Let’s just start off by saying that this is the extreme end of what you can make with sorghum. It’s fancy, it’s complicated, but it’s out-of-this-world. Chef Vitaly Paley of Imperial, Portland’s Penny Diner and Paley’s Place, took our challenge for our Grains of Discovery World Launch party to create a dish with sorghum to a level we didn’t even know was there. You could make this entire dish for a special occasion or you could break out some of the components and create a simpler, yet still amazing and delicious, dish. My suggestion for simplifying? Focus on the tamales, use a filling of your choice and your favorite salsa. I’ve included the entire recipe for those go-getters among you. If you make this dish in its entirety, please let us know, you definitely deserve a special prize.
As a side note, Paley’s popped sorghum recipe recently made Portland’s Best Bar-Only Bites list from Portland Monthly.
Sorghum Tamale with Moxie Braised Goat And Oxtail, Spicy Sorghum Salsa and Puffed Sorghum
For the Tamale Batter:
Makes 8 to 10 tamales
- 4 ears of Corn peeled and grated on a large whole side of box grater
- 1 ½ cups Sorghum Flour plus more if needed
- 1/3 cup cooked Sorghum
- 3 Tbsp Extra Virgin Olive Oil plus more if needed
- ½ cup loosely packed chopped Cilantro
- 1 tsp Salt
- 8 dried Cornhusks, soaked in cold water
- 1 Fresno Chili, seeded and julienned
- 8 Tbsp fresh Goat Cheese
Cook grated corn over medium low heat with 1 tbs olive oil and a pinch of salt over low heat until most liquid has evaporated and flavor concentrates, about 10 minutes. Cool then mix well with Sorghum flour, cooked Sorghum, 2 tbs olive oil, chopped cilantro and salt.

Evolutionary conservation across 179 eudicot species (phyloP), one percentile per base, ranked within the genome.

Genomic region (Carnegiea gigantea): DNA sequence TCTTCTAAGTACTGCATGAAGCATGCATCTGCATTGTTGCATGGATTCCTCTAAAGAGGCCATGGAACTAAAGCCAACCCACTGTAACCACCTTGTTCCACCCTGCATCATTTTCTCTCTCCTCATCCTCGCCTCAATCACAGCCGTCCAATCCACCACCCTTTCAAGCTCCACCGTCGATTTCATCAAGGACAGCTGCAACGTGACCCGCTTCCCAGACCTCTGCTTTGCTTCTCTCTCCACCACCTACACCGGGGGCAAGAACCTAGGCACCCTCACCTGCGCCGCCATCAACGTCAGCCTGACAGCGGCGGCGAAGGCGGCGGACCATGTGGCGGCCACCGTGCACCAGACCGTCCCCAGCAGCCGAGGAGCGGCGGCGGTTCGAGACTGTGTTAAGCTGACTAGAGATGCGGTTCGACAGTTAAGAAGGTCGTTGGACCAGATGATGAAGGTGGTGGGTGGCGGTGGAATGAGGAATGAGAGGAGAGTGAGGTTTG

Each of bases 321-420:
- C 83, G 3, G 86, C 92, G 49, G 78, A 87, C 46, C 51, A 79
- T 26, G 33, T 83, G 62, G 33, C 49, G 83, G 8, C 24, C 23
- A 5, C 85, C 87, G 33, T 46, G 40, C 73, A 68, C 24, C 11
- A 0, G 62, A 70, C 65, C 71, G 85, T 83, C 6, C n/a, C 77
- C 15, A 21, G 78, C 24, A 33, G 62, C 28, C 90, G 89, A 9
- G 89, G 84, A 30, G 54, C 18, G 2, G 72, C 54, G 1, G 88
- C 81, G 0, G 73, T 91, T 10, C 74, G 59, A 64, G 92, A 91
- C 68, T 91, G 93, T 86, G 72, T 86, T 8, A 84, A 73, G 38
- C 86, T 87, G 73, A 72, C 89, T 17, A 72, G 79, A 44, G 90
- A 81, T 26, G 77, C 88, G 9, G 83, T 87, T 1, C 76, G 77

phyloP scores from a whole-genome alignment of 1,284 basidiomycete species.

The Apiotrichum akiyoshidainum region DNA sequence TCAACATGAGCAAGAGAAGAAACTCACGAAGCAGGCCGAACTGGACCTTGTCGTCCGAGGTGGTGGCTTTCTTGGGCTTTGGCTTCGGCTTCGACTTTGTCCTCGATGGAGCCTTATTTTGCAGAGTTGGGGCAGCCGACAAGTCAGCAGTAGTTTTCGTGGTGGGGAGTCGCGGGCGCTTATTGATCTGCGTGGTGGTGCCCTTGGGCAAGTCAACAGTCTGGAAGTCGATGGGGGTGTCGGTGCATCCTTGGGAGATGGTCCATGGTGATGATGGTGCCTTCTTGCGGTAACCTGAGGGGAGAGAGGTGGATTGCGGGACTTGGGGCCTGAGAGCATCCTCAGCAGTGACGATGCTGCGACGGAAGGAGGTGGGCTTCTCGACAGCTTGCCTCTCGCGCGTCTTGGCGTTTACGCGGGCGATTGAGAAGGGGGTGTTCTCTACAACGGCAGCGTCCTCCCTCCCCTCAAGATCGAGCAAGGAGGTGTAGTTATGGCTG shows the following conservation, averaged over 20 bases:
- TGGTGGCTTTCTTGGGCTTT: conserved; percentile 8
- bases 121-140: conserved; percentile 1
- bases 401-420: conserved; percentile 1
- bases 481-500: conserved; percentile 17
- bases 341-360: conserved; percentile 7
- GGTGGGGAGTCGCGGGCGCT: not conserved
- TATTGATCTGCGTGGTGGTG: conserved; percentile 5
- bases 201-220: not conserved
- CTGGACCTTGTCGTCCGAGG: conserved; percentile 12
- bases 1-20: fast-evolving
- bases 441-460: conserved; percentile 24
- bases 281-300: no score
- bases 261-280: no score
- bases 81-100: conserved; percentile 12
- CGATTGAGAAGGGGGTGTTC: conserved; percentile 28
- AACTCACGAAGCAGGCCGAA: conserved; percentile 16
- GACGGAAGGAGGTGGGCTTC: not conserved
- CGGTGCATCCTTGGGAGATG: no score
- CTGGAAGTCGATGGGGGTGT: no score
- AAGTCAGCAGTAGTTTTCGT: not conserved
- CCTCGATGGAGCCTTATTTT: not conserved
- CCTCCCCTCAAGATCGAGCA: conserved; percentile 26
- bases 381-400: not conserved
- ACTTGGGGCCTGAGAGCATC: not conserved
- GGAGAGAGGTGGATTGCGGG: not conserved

Spread about 1/3 cup of batter on the inside of the corn husk, flatten the batter well so it’s about the size of your palm, add a couple of strips of chili, about a tbs of goat cheese to the center of the batter, fold over and wrap. Repeat the process with the rest of the batter. Place in a steamer and cook until firm to the touch, about 1 hour.
For the Cooked Sorghum:
Makes about 6 cups
If the water is salted in the beginning of the cooking process it will make them tough and waxy. By seasoning at the end you will ensure a very pleasant supple texture.
- 2 cups Sorghum
- 2 Bay Leaves
- 5 Star Anise
- Large pinch Saffron
- 1 Cinnamon Stick
- Water to cover
- Large pinch of Salt
Cook in a large straight sided pot, over medium high heat until pleasantly chewy, about 1 hour. Add water if needed to keep Sorghum submerged at all times. Season with salt when done. Cool in its cooking liquid. Refrigerate until needed. Will keep for 2 days covered and refrigerated.
For the Spicy Sorghum Salsa:
Makes about 2 ½ cups
It is best if corn, chilies and tomatillo are grilled over hot coals to give them a smoky, charred flavor. If grill is not available, hot oven will do the trick.
- 1 ear of Corn, husk removed
- 1 small Habanero Chili
- 1 small Anaheim Chili
- 3 Tomatillos
- 2 Tbsp plus ¼ cup Extra Virgin Olive Oil
- 1 ½ cups cooked Sorghum
- 1 small Tomato, diced
- 1/3 cup chopped Green Onion
- 2 cloves Garlic, finely minced
- ¼ cup chopped Cilantro
- ¼ cup chopped Basil
- Juice of 3 Limes